At timestamp 1:58 in this recording of Thrive: HAPS 2020 Caregiver Conference, you will find a one hour talk by neurologist Joohi Jimenez-Shahed, MD. In it she delves into what REM sleep behavior disorder is and is not, and the distinctions between hallucinations, delusions, and delirium. Managment options for RBD and hallucinations are included.

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What Makes Pd Hard To Predict

Parkinsonâs comes with two main buckets of possible symptoms. One affects your ability to move and leads to motor issues like tremors and rigid muscles. The other bucket has non-motor symptoms, like pain, loss of smell, and dementia.

You may not get all the symptoms. And you canât predict how bad theyâll be, or how fast theyâll get worse. One person may have slight tremors but severe dementia. Another might have major tremors but no issues with thinking or memory. And someone else may have severe symptoms all around.

On top of that, the drugs that treat Parkinsonâs work better for some people than others. All that adds up to a disease thatâs very hard to predict.

Learn More About Parkinsons Disease

Parkinsons Disease: The Essentials

If youre new to Parkinsons disease and would like a good overview to help you better understand the disease, please view our Parkinsons Disease: The Essentials presentation. Its a great place to get started with reliable and concise information.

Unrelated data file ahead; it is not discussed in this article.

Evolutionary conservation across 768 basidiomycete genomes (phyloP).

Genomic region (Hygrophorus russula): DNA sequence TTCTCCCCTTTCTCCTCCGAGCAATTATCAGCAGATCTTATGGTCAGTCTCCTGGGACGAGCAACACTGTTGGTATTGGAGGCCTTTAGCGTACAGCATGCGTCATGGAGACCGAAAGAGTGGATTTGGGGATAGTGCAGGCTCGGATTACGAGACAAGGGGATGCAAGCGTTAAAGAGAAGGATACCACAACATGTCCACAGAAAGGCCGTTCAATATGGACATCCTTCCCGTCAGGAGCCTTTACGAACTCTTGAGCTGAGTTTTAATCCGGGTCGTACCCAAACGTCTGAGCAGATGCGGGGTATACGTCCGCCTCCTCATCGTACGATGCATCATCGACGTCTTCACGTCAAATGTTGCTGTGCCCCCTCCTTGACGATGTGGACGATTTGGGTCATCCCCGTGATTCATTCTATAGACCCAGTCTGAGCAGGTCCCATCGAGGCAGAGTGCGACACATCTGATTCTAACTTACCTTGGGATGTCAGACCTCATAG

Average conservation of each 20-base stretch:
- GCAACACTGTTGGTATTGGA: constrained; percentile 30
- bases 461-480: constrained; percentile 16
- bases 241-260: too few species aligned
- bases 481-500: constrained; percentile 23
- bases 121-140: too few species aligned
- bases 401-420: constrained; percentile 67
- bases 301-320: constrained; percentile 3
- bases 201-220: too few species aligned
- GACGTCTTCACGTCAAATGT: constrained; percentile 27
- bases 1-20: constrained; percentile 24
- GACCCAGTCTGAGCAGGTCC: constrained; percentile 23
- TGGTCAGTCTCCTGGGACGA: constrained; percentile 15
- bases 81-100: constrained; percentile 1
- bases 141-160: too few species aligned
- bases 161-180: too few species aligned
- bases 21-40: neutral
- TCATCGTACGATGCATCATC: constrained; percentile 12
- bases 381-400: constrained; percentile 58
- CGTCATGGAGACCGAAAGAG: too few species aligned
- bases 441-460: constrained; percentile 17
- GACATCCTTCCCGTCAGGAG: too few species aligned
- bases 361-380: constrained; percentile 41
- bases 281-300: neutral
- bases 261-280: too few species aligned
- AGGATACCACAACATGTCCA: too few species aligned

Causes

The exact cause of Parkinsons is still unknown, but there is an enormous amount of research being done to learn more. This research has led scientists to formulate a number of theories on the cause of this disease.

Diagnosing

While there is no definitive test that can be taken to determine whether a person has Parkinsons disease, movement disorder specialists look for symptoms and use brain imaging technology to accurately diagnose Parkinsons.

Symptoms

Even though Parkinsons is classified as a movement disorderand its motor symptoms are the most discussed and well-knownthere are many non-motor symptoms that display in people with Parkinsons as well.

Treatments

As of today, there is no cure for Parkinsons disease. But there are many ways in which the disease can be treated to make symptoms more manageable.